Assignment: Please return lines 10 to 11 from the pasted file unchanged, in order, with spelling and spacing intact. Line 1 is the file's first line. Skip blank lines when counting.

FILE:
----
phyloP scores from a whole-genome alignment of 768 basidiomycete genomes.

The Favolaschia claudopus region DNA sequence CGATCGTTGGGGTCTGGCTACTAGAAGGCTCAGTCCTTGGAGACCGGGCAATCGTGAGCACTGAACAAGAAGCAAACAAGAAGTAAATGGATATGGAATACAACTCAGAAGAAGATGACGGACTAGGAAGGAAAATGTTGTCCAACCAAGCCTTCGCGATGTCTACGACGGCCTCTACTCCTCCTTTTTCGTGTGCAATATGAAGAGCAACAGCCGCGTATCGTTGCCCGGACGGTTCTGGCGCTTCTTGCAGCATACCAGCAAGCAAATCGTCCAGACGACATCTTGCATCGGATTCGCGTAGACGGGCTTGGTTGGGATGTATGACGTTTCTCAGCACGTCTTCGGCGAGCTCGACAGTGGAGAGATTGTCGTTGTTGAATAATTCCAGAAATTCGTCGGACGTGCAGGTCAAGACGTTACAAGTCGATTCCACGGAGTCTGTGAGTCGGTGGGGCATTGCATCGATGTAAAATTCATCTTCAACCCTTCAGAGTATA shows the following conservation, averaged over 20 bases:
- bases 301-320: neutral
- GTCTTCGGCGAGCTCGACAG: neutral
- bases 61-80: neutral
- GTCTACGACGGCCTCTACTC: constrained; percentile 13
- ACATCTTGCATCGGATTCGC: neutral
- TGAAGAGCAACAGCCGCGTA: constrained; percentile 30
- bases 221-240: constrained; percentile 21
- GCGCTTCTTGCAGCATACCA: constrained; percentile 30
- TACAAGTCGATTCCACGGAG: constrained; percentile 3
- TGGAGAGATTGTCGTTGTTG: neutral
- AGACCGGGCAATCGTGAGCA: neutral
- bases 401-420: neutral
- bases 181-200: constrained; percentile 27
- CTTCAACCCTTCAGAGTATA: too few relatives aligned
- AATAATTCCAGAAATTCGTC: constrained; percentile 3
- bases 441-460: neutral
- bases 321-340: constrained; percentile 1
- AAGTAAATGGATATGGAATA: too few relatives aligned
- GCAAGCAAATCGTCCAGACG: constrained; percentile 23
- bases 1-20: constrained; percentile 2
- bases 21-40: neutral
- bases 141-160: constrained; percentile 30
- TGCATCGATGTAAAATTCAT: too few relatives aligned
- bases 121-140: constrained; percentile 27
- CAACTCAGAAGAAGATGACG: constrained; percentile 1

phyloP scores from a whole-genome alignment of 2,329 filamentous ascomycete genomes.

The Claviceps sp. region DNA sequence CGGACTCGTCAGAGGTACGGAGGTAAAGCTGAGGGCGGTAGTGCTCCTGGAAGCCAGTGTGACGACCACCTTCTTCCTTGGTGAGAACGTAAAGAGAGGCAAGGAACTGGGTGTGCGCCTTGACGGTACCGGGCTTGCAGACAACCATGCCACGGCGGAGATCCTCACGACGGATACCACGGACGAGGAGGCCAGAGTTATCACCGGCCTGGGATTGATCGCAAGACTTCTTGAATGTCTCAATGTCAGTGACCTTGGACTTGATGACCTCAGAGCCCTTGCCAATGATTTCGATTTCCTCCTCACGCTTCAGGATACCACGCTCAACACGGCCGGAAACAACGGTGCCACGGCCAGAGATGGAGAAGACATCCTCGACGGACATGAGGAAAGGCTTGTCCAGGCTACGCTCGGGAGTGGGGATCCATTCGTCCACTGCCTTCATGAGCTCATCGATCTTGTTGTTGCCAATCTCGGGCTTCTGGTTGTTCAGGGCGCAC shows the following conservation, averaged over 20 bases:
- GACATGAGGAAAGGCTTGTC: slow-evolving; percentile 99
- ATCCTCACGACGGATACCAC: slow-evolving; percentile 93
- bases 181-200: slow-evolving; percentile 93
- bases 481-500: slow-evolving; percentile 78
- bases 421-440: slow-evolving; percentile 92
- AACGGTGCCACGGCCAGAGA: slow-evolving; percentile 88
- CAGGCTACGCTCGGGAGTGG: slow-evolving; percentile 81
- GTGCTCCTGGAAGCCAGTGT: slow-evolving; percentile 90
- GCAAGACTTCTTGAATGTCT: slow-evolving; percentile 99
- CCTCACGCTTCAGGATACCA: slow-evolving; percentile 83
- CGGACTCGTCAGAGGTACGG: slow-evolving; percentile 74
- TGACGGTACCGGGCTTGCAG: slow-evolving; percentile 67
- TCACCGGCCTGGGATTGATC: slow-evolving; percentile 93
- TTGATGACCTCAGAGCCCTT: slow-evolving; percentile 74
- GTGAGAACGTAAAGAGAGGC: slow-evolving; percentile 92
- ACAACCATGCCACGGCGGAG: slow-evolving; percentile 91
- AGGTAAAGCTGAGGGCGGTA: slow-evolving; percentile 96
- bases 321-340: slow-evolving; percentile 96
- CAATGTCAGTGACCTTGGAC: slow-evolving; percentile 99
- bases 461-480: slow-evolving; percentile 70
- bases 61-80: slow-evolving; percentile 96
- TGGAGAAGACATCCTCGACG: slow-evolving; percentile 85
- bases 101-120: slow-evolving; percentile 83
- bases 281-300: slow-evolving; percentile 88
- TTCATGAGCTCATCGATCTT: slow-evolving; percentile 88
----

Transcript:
- GCGCTTCTTGCAGCATACCA: constrained; percentile 30
- TACAAGTCGATTCCACGGAG: constrained; percentile 3